30.11.2018 | 14-16:00 Uhr | Ort: X-A4-113
Everyone will be familiar with the complaint that democracy is no longer what it used to be. Little is left of the optimist belief after 1989 that democracy had now began its triumphant march around the world. Even mere so, even in those parts of the world where had survived the threats of totalitarianism the view that democracy is the best thinkable is no longer the truism it was until a mere two decades.
If I’m not mistaken a certain historical myopia can be discerned in all that has been written on this disappointing development – notwithstanding some outstanding exceptions (e.g. Fukuyama’s Political Order and Decay). But ordinarily the story is: 1) democracy functioned excellently until the 1980s, 2) then something strange happened that still very hard to pin down, and 3) now democracy is in a mess with populism, Trump and all that. So the focus is most often on the last four to five decades.
In my fortcoming book to be discussed in the workshop I propose to do the opposite and to place the present state of democracy against the background of no less than two-thousand years of European history. Concentrating on the interaction between sovereignty and political representation I will discern four periods in this history: the late Roman Empire, 2) the Middle Ages, 3) the period of modern sovereignty, comprising both absolute monarchy and representative government (thus implying that the difference between these two is smaller than we have been taught to believe) and 4) our own time. Period 3) is a reprisal of period 1) and period 4) of period 2. Obviously, this periodization suggest that the era of democracy (or of representative government) is nearing its end and that this how we should interpret the poor performance of contemporary democracy.
Finally, most people will see my claim that the Middle Ages make their return in our own time is profoundly counter-intuitive – if not worse. So I’m well aware that I have something to explain. I’ll try to do so by making use of Leibniz’s metaphysics of the substance or the monad.
participants are divided in two groups:
1) those with a more theoretical turn of mind and
2) those who prefer not to move too far from actual historical fact.
Group 1) had then best read the chapters 1 to 5; and group 2 the chapters 2, 9 and 10.
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Ordinarily we locate the domain of politics between the individual voter and the state. Surely, we then include the two of them in that domain, but we don’t look ‘inside’ them. Of course, we know that a whole lot goes on in the individual voter determining his behaviour in the domain of politics and, next, that a whole lot happens in governments as well (recall the ‘Yes, minister’ sitcom), but we exclude that from the domain of politics in the proper sense of the word. In brief, we don’t enter the forum internum of the individual voter. Think of how we interpret the term ‘private’ in the distinction between ‘private law and ‘public law’. There is no psychological dimension to private law.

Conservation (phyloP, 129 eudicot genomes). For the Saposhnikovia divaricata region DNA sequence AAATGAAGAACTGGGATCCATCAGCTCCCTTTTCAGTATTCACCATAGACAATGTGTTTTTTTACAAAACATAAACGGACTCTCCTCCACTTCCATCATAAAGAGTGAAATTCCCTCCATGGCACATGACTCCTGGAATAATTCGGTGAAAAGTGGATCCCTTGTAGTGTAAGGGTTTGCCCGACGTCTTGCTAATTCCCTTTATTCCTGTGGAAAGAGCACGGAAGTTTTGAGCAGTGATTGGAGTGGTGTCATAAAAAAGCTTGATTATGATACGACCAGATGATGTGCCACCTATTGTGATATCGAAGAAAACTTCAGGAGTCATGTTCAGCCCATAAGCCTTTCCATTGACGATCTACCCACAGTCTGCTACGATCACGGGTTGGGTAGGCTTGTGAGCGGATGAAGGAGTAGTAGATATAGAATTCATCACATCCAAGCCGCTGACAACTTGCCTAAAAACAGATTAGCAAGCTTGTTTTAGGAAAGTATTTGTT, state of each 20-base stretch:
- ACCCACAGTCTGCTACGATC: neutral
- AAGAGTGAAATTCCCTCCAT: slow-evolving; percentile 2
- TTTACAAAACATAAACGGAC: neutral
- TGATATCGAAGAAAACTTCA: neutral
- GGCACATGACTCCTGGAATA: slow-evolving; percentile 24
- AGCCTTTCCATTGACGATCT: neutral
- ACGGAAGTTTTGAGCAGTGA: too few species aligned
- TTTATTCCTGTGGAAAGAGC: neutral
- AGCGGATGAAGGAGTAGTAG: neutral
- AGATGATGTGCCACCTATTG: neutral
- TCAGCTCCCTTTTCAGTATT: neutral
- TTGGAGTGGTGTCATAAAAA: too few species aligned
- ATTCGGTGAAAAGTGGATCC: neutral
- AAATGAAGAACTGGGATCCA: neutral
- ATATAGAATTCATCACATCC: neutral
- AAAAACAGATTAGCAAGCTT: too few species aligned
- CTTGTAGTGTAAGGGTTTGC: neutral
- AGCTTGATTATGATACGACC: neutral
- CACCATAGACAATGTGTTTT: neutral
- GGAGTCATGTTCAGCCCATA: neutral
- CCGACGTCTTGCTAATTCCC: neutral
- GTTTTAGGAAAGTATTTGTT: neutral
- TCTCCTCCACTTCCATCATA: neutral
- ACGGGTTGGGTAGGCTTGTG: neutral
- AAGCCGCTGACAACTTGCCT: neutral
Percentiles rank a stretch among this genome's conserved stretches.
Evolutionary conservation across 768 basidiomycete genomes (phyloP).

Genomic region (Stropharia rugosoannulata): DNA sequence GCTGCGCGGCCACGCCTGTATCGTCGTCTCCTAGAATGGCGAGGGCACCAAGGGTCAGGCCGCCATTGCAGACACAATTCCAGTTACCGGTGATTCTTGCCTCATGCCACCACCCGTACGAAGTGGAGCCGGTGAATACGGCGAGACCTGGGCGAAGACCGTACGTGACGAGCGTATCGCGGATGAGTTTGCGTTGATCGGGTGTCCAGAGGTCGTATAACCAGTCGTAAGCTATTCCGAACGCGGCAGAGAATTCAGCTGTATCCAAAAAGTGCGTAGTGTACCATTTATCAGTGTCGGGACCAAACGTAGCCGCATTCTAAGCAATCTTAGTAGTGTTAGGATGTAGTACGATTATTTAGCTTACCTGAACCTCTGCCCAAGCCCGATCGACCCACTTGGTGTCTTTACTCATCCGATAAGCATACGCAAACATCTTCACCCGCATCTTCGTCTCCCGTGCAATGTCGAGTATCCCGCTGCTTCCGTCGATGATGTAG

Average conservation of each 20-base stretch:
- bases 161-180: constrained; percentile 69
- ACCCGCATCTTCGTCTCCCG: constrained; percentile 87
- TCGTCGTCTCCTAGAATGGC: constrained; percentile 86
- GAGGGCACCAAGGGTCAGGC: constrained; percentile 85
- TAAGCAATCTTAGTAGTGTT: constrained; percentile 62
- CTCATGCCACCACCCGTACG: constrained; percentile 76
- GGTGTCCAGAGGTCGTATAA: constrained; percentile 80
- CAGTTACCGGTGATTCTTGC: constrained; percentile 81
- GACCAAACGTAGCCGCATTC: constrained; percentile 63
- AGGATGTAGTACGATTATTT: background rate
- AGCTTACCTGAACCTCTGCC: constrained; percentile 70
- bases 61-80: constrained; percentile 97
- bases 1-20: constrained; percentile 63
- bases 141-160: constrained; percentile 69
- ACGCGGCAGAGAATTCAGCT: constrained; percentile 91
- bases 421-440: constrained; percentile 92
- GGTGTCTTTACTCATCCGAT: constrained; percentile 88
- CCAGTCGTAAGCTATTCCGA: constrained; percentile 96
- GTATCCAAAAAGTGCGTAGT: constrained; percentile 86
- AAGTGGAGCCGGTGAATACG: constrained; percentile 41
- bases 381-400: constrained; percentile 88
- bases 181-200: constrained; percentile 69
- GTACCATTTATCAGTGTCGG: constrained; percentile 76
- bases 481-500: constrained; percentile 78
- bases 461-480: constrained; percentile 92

In my talk I will question this traditional way of defining the political domain. In one word: I will politicize the individual voter as individual voter. Put differently, I will ‘compartmentalize’ (the term was proposed by D. Mutz) into a ‘personal self’ and a ‘political self’ internalizing within the individual voter the distinction between the individual voter and the state, with which I began. The origins of this compartmentalization can be traced back to Machiavelli and they are closely intertwined with the peculiar mechanisms of political representation.
In this context I will pay special attention to the amazing inversion that sometimes can take place here and do so by an appeal to the fascinating movie The Truman Show of the late 1990s. It enables us to define and give meaningful content to the notion of ‘sublime political experience’. I will end by giving a historical example of ‘sublime political experience’.Poster
9th International PhD Student Workshop Exchange Bielefeld / Notre Dame Bielefeld University, 19 – 24 May 2018. A report by Nicholas Roberts (University of Notre Dame) and Daniele Toro (Bielefeld University)
How high is the potential for a transatlantic exchange between doctoral students from the USA and Germany? How challenging might it be in an international workshop to overcome differences in how doctoral students are trained? From 19 to 24 May 2018, the annual International Student Workshop Exchange between the University of Notre Dame and Bielefeld University offered for the ninth time to students of both universities a framework to tackle these issues by presenting and debating their own research. By the workshop’s conclusion, the Bielefeld and Notre Dame students and faculty had mutually benefited from each other’s different historical approaches. One of the major questions to arise from the workshop - perhaps the major question – dealt with the use of theory for historians. The workshop was a forum for the Bielefeld and Notre Dame students to collegially reflect upon their own experiences as doctoral students, and to debate different aspects of the historian’s craft.